The number is still small, and not enough to offset the anticipated reactor retirements, but the Nuclear Regulatory Commission (NRC) has issued several new “combined” licenses to construct and operate new nuclear plants in recent years.
The latest came Dec. 21 when NRC announced a construction and operation license (COL) for the Duke Energy (NYSE:DUK) William States Lee III site in South Carolina.
Duke had submitted the application for this dual-reactor 2,200-MW nuclear complex in Cherokee County, South Carolina in December 2007.
Like most nuclear operators, Duke isn’t actually looking to break ground on a new multi-billion-dollar nuclear plant anytime soon, especially given the availability of cheap natural gas. But Duke and some other utilities are looking to keep the nuclear option on the table.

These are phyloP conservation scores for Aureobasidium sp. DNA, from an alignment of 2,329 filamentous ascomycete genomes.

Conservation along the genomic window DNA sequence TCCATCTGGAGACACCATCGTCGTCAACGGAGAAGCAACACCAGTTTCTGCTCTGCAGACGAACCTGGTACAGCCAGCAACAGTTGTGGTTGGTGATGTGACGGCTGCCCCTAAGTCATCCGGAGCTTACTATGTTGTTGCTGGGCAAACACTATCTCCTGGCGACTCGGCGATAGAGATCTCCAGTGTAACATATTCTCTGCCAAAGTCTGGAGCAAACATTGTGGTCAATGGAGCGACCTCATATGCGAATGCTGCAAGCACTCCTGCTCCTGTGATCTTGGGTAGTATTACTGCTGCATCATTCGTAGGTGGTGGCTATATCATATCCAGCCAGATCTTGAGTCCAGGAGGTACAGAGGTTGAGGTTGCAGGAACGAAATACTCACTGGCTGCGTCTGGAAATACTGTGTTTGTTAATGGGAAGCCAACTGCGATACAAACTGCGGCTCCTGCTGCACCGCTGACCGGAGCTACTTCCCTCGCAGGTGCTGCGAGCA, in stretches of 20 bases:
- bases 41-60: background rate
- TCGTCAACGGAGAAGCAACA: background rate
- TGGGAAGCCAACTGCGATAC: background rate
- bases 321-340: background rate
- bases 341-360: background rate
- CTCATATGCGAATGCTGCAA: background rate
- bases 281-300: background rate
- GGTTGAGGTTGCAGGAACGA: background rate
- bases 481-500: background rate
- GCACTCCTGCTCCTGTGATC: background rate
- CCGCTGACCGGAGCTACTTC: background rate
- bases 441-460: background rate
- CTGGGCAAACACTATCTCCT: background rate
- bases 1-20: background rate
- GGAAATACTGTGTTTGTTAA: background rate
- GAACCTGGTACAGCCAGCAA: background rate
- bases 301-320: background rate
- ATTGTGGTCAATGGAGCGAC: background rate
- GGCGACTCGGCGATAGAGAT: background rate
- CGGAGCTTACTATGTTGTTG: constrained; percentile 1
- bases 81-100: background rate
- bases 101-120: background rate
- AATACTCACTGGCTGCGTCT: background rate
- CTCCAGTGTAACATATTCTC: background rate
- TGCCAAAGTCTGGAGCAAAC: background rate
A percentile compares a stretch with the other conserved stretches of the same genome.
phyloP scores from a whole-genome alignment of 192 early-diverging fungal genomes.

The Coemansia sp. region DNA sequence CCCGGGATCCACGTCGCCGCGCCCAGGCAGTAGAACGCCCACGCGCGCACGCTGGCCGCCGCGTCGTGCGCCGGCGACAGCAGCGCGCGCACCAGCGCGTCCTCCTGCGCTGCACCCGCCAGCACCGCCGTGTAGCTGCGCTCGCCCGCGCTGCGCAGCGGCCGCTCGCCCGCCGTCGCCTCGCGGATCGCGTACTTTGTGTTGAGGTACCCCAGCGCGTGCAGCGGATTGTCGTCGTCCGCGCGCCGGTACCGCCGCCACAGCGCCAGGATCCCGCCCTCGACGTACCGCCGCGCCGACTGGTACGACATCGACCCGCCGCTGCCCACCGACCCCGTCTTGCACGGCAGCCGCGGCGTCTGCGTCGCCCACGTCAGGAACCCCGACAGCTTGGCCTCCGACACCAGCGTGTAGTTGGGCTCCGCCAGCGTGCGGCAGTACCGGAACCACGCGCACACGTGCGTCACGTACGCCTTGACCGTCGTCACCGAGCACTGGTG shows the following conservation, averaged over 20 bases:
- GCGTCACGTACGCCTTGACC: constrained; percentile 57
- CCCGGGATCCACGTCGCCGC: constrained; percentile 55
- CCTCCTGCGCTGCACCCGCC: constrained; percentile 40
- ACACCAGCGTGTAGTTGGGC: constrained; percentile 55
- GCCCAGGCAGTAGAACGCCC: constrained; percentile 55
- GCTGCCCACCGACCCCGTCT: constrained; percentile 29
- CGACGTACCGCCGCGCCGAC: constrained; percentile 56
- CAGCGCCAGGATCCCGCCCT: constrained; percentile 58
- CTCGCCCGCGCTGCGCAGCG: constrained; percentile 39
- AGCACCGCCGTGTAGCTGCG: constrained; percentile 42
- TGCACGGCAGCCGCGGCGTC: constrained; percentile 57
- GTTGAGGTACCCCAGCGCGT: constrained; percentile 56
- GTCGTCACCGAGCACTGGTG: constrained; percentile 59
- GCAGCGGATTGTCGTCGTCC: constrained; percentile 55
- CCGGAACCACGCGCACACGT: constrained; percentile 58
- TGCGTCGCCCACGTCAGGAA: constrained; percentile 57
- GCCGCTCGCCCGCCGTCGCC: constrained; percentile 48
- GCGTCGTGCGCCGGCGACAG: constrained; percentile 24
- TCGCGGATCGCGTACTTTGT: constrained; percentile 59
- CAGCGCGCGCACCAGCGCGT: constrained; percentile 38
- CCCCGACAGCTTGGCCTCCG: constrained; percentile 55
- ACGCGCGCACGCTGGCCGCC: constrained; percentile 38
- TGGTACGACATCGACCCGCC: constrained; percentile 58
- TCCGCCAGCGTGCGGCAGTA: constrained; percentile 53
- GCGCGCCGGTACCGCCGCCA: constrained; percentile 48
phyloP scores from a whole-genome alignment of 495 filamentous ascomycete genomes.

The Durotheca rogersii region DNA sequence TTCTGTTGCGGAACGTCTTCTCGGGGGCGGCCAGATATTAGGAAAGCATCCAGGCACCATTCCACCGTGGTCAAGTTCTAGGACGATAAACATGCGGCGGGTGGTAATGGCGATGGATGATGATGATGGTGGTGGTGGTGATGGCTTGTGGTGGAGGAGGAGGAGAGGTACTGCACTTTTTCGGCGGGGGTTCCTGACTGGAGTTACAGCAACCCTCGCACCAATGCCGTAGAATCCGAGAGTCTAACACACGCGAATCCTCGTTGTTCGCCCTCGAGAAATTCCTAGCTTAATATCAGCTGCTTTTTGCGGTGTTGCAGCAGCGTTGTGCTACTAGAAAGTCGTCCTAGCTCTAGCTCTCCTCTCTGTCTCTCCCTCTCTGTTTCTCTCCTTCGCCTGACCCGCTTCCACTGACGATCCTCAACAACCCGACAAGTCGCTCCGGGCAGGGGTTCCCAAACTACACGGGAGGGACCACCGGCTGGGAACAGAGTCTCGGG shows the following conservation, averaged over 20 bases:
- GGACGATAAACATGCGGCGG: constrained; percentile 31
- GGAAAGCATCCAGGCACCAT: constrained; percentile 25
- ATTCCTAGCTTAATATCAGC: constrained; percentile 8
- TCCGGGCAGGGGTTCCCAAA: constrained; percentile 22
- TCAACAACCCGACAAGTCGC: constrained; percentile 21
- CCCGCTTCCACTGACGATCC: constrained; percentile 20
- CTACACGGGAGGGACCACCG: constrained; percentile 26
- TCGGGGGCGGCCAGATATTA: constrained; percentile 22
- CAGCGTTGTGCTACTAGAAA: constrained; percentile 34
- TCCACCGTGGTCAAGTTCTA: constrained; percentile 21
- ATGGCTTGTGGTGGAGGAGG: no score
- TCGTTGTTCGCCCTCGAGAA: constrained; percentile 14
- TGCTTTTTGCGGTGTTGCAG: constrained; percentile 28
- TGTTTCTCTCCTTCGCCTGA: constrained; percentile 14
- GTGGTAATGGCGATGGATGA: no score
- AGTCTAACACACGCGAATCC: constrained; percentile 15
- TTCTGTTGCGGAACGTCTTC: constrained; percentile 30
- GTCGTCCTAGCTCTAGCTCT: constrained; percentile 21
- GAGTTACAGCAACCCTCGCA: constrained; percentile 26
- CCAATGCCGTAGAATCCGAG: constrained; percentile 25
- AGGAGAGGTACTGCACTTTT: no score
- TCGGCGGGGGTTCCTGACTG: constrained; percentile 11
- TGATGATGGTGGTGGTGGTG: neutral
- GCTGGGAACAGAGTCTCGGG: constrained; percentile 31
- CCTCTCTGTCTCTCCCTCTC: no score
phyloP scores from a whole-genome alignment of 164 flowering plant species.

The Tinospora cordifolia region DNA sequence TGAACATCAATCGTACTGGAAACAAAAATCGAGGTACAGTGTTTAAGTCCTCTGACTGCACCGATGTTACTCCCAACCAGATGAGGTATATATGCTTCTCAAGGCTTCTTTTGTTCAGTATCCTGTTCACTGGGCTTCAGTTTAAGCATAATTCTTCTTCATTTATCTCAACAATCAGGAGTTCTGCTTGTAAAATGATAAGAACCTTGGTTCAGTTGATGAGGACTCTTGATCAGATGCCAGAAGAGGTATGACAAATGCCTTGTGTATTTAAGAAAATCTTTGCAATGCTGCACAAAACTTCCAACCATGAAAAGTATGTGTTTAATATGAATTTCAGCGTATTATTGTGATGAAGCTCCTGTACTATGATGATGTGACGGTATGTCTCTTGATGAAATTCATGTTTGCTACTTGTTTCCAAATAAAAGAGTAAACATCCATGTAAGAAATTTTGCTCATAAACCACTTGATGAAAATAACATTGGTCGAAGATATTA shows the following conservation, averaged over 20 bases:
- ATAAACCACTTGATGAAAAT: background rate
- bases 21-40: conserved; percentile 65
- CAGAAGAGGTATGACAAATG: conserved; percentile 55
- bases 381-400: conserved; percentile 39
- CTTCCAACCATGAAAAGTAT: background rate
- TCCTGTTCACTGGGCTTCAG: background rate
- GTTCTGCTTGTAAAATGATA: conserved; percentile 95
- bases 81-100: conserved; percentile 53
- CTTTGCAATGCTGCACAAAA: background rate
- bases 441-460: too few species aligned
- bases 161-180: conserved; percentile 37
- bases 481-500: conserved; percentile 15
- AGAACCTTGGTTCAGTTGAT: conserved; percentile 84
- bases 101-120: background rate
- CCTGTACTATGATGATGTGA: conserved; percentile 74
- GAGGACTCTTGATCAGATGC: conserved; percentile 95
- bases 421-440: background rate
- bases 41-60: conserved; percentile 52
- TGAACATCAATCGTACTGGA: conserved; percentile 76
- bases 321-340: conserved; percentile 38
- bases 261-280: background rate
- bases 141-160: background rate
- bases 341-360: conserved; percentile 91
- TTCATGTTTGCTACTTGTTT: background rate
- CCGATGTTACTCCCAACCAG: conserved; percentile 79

- Prior to the Duke announcement there were four licensees with combined licenses. Two combined licenses were issued to Southern (NYSE:SO) and its financial partners in February 2012 for Vogtle Electric Generating Plant Units 3 and 4 in Georgia, which are currently under construction.
- Two combined licenses were issued to SCANA (NYSE:SCG) utility South Carolina Electric & Gas and its financial partner (Santee Cooper) in March 2012 for Virgil C. Summer Nuclear Station Units 2 and 3, which are currently under construction.
- One combined license was issued to DTE Energy (NYSE:DTE) on May 1, 2015, for the Enrico Fermi Nuclear Plant Unit 3 in Michigan. No date set for possible construction.
- Two combined licenses were issued to South Texas Project Nuclear Operating Co. in February 12, 2016 for South Texas Project Units 3 and 4. No date set for possible construction.
- It should be noted that the Tennessee Valley Authority (TVA) Watts Bar 2 reactivation project was being constructed pursuant to 10 CFR Part 50, which requires separate approvals for construction and operation. Watts Bar 2 entered commercial operation in October.